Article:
Monday, August 29, 2011

In honor of the Kings Birthday Say Say Say by Paul McCartney and Michael Jackson

The MAC's Scholar Lecture Series Dallas Texas

The MAC is proud to announce a 2011 Fall lecture series "The MAC Scholar Lecture Series," featuring art professors from the North Texas region. As part of The MAC's educational outreach program, "The MAC Scholar Lecture Series" targets audiences who are interested in contemporary art history, criticism, theory and practice. These thoughtful explorations of the contemporary art world will provide audiences with a better understanding of visual art dialogues of today. As part of The MAC's educational outreach initiative "The MAC Scholar Lecture Series" is free and open to the public. 

Lecture schedule:


October 12th from 6-7pm: Dr. Benjamin Lima from The University of Texas at Arlington in Arlington, Texas. Dr. Lima's lecture is titled "Analogies, Archives and Atlases: Hanne Darboven and Cyprien Gaillard."

October 13th from 6-7pm: Professor Ryder Richards from The Richland College of the Dallas Community College District in Dallas, Texas. Professor Richards will discuss collaborative experimentation.

October 20th from 6-7pm: Dr. Mark Thistlethwaite from Texas Christian University in Fort Worth, Texas. Dr. Thistlethwaite's lecture is titled "Disappearing Acts: When Public Art Goes Away."

October 26th from 6-7pm: Dr. Eric Stryker from Southern Methodist University in Dallas, Texas. Dr. Stryker will discuss subculture, sexuality, and gender identity in the contemporary art world.

October 27th from 6-7pm: Dr. Jennifer Way from The University of North Texas in Denton, Texas. Dr. Way's lecture is titled "Back to the Future: Women Art Technology."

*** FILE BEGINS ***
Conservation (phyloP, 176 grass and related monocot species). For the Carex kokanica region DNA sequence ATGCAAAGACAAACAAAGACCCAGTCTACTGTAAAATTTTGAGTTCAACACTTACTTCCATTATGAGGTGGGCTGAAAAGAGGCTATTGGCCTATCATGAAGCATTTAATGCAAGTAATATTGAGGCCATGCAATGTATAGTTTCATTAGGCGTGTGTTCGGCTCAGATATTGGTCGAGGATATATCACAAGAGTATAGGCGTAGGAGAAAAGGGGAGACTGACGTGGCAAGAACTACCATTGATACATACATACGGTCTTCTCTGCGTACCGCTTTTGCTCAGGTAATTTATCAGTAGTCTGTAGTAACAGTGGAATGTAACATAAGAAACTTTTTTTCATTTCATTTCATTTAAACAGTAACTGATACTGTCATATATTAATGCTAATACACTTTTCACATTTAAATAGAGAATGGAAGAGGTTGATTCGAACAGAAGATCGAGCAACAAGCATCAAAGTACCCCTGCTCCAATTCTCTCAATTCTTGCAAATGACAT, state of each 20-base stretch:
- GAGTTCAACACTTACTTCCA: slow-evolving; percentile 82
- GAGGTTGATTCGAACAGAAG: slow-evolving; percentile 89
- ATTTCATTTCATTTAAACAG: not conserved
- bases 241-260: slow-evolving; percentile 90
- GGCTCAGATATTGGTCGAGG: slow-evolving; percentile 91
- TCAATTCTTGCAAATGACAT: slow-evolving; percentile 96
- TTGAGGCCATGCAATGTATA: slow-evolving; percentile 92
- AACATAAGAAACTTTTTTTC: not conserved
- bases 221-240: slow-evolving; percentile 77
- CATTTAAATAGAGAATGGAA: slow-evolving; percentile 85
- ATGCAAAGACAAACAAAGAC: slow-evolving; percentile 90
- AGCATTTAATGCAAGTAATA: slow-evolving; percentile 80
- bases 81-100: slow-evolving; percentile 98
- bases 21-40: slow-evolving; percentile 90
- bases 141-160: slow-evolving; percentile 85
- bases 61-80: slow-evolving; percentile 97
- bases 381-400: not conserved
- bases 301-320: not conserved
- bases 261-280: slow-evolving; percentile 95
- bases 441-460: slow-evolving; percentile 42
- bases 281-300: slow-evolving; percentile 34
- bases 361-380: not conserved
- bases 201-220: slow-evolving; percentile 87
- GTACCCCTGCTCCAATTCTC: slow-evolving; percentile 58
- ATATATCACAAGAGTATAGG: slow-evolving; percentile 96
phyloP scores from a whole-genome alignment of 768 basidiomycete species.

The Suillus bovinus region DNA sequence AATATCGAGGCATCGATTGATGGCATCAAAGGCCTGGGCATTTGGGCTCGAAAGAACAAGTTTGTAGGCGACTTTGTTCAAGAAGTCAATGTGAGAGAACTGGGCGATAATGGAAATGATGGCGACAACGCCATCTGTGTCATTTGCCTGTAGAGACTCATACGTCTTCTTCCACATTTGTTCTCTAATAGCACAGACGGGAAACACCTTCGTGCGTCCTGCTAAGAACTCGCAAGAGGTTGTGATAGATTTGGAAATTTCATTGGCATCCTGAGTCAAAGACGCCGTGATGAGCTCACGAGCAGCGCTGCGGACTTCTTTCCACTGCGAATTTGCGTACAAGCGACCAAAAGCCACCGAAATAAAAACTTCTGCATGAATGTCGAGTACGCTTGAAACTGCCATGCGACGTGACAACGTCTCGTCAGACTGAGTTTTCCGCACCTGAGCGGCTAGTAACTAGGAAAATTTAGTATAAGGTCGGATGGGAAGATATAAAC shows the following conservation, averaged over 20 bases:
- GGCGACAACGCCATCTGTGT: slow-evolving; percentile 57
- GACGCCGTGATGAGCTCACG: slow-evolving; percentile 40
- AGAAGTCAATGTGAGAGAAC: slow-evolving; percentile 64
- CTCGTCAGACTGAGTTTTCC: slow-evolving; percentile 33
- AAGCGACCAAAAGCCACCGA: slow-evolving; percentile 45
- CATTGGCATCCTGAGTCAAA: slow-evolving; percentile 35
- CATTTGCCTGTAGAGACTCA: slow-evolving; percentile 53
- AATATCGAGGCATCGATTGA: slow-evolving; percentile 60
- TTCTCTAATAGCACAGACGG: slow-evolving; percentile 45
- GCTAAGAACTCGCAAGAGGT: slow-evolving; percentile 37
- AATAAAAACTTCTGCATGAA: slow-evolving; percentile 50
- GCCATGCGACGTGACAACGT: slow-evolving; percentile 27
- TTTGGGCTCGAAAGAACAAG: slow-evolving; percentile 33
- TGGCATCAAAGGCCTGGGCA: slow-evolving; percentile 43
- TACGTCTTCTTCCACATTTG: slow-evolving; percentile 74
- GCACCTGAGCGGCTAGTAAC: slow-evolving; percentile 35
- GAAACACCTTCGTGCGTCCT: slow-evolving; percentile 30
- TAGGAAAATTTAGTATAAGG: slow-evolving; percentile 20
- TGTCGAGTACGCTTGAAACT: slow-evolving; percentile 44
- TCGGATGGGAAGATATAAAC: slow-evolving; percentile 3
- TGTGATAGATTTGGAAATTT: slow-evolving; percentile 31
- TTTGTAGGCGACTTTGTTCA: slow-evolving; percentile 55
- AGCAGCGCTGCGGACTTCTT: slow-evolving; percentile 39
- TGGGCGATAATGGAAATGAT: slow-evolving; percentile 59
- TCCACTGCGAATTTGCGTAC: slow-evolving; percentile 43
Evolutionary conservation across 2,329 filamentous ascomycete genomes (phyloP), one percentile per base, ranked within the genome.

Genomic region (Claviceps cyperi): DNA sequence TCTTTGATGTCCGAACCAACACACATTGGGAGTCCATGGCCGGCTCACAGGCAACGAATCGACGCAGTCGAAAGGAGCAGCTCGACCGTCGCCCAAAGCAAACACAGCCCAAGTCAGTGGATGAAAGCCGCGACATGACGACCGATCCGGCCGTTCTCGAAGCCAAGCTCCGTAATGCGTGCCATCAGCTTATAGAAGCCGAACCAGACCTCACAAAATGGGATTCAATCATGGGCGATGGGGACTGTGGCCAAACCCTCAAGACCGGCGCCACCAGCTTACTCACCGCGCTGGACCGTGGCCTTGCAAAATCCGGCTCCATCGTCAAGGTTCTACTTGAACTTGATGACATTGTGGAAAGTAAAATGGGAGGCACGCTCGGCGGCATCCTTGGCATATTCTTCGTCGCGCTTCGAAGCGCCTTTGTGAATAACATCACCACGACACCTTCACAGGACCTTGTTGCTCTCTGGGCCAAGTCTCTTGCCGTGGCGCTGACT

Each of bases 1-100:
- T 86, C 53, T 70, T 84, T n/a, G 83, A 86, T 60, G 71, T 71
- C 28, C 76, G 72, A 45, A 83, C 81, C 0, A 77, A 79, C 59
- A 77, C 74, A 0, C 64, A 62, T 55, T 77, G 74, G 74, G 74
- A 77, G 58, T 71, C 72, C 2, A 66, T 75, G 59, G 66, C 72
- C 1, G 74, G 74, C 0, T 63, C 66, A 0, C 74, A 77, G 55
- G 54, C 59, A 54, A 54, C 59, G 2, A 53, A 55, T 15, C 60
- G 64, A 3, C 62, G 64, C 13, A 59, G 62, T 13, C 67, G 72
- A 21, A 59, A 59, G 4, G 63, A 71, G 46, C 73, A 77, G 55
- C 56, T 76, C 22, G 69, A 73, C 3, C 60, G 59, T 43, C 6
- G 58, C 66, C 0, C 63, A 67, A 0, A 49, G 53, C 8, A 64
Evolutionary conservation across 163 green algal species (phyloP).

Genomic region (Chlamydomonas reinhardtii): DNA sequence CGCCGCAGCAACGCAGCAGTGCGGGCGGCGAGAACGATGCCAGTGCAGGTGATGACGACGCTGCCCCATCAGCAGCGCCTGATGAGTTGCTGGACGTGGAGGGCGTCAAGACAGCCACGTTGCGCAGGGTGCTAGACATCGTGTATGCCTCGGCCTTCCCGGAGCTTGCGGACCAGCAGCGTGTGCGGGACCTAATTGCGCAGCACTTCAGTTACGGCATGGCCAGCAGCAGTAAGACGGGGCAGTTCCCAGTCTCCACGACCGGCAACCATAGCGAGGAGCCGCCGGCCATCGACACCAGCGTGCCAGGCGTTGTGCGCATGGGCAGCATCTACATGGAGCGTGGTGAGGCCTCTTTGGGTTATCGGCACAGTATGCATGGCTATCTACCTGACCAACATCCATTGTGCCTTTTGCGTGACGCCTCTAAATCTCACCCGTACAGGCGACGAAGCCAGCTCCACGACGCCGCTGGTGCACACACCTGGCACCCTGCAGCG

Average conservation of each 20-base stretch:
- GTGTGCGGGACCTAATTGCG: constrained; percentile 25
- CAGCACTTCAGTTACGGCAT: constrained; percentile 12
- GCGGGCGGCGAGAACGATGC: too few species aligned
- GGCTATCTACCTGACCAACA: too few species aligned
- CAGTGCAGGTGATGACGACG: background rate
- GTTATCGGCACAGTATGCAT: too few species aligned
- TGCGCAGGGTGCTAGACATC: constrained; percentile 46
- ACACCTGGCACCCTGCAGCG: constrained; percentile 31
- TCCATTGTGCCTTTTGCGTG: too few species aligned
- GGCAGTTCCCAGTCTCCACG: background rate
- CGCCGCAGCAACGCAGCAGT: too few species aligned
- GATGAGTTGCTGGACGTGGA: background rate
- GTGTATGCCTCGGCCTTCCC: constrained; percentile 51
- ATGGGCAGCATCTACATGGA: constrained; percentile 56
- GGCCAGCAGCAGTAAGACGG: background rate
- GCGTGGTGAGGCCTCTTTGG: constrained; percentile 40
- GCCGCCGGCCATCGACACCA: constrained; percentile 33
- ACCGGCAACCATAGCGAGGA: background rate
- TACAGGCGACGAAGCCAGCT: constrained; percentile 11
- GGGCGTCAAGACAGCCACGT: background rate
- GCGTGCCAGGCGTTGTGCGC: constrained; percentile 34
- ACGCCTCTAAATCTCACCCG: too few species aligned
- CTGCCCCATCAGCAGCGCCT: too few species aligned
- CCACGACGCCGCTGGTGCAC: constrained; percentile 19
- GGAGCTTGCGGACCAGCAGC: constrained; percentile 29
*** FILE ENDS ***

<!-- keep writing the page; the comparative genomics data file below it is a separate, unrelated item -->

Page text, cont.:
About the MAC

Established in 1994, The McKinney Avenue Contemporary (The MAC) is a nonprofit organization that stands as a Dallas advocate for creative freedom offering the opportunity for experimentation and presentation of art in all disciplines. It supports the emerging and established artist role in society providing a forum for critical dialogue with their audiences. This relationship is cultivated through education and innovative programming. The MAC is a member of Dallas Art Dealers Association and The Uptown Association.

Call 214-953-1212 for information or visit The MAC is open Wednesday - Saturday 11 a.m. - 9:00 p.m.  For more information, visit

Interviews and images related to this exhibition are available upon request. 

Contact(s):LauraLee Brott
Membership Coordinator 
McKinney Avenue Contemporary
3120 McKinney Ave. 
Dallas, TX 75204

Sunday, August 28, 2011

Black Dog Led Zeppelin Lyrics

Poem for the Day

Sweet darkness, you must learn one thing. The world was made to be free in. Give up all the other worlds except the one to which you belong. Sometimes it takes darkness and the sweet confinement of your aloneness to learn anything or anyone that does not bring you alive is too small for you.
David Whyte

Norwood Flynn Gallery Dallas Art Opening

Norwood Flynn Gallery

The Art of Brown Tape

Thursday, August 25, 2011

Tainted Love (where did our love go) Soft Cell

Artist In Residency Chinati Foundation

The Chinati Foundation's Artist in Residence program was instituted in 1989 with the aim of supporting the development of artists of diverse ages, backgrounds, and disciplines. To date, the Chinati Foundation has hosted more than 75 artists from more than fifteen countries in its residency program.

The Artist in Residence program provides an opportunity for artists from around the world to work in a striking, natural environment. Exhibitions are often held at the conclusion of the residency. These become an important part of the museum's temporary exhibition program, and provide a vital counterpoint to the permanent collection.

The Chinati Foundation provides a furnished apartment on the museum's grounds and a studio in Marfa. Resident artists have unlimited access to Chinati's collection and archive, and the museum staff and interns are available to assist in securing materials and preparing exhibitions. A stipend of $1,000 is provided to assist with travel and art materials.